• Rainforests and the incredible animals.

Parc National de L’Isalo is one of the country’s most spectacular regions, perfect for overnight hikes, rock-hopping along cool canyons and spotting lemurs.  It’s best to visit during the cooler months (April to October) when the bizarre patchy podiums and periwinkles are in flower on the rock faces and walking is more comfortable.

“Parc national de l’Isalo”
  • Tribute to Ancestors

The Sakalava people used to bury their dead in caves high up on cliff faces. Spread across 152,000 hectares, the Tsingy de Bemaraha Strict Nature Reserve has amazing forests, lakes and mangrove swamps, home to a variety of rare and endangered birds and lemurs. With gorges, rivers, and Ancient cemeteries Tsingyis a must visit.

 

Madagascar People
But Madagascar isn't all just animals and conservation.  
  • Madagascar Soul History

There’s a lot of history going on down as well. Ambohimanga is one of the summer palaces of the old Malagasy royal family. Antananarivo, or Tana, has a distinctively French flavor: The city is built on three levels.

 

Dominating the city is the Queen’s Palace and associated Royal Village or Rova. Now a national monument, it was once the residence of the Merina Dynasty which, in the 19th century, united all Madagascar for the first time.

There are the museums d’Andafiavaratra and the archaeology museum. On the lowest level is the market said to bee the second-largest in the world. The birthplace of the Malagasy state. Ambohimanga is known as ‘the blue city’, ‘the holy city’ and ‘the forbidden city’. The citadel was an important Merina stronghold and its main gate is an enormous stone disc; 40 men were needed to roll it into position.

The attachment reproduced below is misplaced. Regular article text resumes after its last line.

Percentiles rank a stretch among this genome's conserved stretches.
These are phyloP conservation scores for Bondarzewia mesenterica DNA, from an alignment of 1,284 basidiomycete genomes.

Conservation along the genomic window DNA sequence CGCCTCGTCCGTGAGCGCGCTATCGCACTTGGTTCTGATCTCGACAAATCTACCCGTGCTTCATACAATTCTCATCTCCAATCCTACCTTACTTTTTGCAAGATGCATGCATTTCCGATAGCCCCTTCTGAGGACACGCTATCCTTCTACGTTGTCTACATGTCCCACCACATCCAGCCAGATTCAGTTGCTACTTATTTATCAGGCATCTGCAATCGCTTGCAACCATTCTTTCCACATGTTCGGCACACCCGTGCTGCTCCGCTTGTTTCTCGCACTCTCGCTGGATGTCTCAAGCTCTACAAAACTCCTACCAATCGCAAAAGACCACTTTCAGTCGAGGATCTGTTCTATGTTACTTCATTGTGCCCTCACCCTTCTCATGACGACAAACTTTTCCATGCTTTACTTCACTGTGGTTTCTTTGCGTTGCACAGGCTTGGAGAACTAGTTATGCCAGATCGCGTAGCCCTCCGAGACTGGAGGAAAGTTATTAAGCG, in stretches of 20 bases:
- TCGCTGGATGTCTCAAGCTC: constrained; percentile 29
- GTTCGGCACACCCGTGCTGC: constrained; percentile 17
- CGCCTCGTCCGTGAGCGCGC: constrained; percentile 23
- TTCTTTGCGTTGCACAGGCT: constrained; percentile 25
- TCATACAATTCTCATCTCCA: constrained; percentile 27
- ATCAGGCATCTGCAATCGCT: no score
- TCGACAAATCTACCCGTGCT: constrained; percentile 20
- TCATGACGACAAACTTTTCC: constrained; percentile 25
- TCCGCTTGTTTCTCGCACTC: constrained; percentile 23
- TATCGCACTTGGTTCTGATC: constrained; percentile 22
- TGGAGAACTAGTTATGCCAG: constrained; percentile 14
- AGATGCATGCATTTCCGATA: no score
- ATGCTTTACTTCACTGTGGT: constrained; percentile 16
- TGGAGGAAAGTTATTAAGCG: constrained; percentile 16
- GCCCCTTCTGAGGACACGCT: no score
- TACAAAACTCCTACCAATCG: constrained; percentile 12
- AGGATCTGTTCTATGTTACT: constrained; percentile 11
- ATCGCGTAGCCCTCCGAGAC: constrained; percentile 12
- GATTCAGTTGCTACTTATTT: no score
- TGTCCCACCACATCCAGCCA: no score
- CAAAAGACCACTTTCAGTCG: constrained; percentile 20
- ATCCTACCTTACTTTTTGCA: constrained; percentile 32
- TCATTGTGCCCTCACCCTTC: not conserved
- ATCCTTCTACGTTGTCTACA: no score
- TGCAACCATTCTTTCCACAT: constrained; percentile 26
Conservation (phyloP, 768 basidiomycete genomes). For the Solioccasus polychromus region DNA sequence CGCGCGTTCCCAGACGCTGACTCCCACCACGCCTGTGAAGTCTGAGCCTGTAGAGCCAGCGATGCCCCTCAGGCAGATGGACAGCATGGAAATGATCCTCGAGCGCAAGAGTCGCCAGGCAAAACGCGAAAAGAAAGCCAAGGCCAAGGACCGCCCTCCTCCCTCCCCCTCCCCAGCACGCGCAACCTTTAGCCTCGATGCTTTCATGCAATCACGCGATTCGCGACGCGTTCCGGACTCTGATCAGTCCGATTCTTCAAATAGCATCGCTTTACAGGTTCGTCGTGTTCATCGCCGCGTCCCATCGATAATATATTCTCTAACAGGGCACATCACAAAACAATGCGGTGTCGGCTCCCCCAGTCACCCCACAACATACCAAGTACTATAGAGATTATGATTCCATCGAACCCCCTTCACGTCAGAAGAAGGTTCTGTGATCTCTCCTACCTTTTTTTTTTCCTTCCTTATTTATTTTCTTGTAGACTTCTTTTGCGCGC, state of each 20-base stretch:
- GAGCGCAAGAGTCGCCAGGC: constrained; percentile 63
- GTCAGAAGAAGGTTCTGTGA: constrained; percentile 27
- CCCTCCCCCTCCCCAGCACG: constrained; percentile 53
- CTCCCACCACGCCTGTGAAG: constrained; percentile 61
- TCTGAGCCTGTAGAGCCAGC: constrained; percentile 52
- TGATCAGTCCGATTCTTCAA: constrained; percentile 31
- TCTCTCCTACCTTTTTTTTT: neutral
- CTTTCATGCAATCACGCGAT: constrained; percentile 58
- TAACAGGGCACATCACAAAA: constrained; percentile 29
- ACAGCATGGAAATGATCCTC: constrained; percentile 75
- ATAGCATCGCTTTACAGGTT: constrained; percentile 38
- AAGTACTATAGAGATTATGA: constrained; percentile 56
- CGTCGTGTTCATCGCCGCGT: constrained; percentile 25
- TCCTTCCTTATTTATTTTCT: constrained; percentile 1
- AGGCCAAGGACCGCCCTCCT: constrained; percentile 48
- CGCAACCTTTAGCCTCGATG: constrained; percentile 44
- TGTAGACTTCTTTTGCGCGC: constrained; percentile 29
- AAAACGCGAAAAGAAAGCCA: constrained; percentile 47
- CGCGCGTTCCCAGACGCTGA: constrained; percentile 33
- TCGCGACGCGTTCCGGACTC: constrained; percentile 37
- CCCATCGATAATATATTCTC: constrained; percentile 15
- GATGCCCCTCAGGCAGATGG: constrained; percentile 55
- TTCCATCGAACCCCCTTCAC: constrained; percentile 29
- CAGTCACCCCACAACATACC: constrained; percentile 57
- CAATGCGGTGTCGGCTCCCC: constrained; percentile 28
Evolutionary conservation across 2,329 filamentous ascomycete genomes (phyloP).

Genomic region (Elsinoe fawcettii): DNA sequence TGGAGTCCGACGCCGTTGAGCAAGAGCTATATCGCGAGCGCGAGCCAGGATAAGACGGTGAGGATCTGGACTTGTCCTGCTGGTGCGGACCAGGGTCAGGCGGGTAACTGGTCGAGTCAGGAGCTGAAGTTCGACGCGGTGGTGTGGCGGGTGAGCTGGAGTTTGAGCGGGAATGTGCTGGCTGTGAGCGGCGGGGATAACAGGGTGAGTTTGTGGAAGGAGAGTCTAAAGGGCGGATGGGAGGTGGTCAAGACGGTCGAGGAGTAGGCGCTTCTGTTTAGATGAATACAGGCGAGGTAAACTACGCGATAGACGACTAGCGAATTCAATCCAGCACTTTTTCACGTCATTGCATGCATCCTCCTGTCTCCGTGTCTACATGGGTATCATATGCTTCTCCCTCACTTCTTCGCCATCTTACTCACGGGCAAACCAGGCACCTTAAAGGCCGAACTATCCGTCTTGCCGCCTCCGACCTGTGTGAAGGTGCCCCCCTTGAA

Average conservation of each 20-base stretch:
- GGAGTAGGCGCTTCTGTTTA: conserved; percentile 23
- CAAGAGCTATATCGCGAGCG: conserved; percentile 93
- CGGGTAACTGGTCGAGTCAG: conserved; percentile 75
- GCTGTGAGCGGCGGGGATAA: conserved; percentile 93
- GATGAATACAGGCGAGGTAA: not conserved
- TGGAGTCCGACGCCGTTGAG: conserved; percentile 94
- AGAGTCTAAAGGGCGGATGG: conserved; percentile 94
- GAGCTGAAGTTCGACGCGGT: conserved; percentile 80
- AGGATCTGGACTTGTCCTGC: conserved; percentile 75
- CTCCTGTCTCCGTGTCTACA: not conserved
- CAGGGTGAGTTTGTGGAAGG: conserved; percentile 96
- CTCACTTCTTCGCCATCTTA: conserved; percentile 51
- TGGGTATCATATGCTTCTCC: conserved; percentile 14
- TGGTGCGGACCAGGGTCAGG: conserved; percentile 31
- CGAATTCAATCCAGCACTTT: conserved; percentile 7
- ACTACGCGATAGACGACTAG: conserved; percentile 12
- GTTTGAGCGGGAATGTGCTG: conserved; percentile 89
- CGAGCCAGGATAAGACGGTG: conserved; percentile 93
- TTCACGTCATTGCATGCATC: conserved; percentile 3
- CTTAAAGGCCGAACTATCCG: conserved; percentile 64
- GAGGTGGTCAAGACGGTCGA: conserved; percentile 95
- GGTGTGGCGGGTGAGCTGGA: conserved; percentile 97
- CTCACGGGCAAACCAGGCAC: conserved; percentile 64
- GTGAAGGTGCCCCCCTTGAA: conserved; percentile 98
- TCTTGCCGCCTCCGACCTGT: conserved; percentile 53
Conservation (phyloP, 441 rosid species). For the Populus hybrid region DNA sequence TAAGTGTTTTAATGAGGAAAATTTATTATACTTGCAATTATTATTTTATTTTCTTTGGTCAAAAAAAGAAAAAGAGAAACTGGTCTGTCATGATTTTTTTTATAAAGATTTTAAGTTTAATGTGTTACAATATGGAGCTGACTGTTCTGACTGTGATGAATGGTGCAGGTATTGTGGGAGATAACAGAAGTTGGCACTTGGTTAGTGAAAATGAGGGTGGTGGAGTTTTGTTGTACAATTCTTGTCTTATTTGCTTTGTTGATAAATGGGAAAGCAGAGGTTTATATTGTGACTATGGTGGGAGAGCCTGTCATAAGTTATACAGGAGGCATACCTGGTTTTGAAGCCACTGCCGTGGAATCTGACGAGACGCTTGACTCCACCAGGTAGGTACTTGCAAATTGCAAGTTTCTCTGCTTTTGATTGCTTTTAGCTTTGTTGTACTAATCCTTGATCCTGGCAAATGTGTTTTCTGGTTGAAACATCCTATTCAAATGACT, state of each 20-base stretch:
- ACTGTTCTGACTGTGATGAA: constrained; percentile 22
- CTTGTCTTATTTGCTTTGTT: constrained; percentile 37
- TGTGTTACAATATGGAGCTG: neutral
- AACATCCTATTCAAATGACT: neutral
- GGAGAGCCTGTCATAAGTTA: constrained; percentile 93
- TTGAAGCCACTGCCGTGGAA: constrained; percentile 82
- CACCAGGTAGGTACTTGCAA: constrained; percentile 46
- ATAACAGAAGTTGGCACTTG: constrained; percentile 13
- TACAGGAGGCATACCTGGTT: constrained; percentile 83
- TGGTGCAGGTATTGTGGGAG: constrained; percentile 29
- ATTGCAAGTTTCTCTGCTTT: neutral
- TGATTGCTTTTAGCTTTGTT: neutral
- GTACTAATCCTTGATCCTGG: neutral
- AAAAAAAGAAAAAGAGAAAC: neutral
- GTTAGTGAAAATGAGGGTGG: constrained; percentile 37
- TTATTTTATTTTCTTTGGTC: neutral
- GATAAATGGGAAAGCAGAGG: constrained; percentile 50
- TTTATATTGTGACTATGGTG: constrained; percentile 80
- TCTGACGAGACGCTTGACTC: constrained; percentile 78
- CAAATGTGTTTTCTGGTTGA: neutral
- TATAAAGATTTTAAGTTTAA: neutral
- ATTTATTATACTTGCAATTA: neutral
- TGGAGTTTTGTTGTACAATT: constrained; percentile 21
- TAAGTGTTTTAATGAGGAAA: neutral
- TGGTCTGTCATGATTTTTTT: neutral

Madagascar Museums

Or else you can check out the old pirate colony island of Ile St Marie. Its dense vegetation and the difficulty of navigating the lagoons which surround it made it an ideal base for pirates and, later, a colony for convicts.

There are many clove plantations and several historic sites, including Madagascar’s oldest Catholic church. It’s the perfect destination for those who just want to relax.  You can snorkel, sunbathe and overindulge on coconut rum punches.

  • Feel and Taste Madagascar

Buy cinnamon, vanilla and coconut oil from the local children, sip fiery ti-punch and sample the most delicious freshly-caught seafood or sit under a palm tree on a white sandy beach. There’s whale-watching in July and August, and the amazing spiny forest along the road just north of Mangilly is well worth a look.With coral reefs just offshore, sea breezes whispering in the casuarina trees and a relaxed tropical ambiance, who wants to go home?

Malagasy soothing tunes (myspace.com/tambatra) by our  conttributor glamorous soul sister from Madagascar  (myspace.com/tambatra myspace.com/tambatra1)

Getting around Madagascar

Check this out. Air Madagascar, serves numerous destinations throughout the country, which is a good thing considering that many roads have huge potholes and are impassable in the rainy season. Flights are still relatively inexpensive and they offer a 50% discount on domestic flights to passengers using the airline to travel to Madagascar.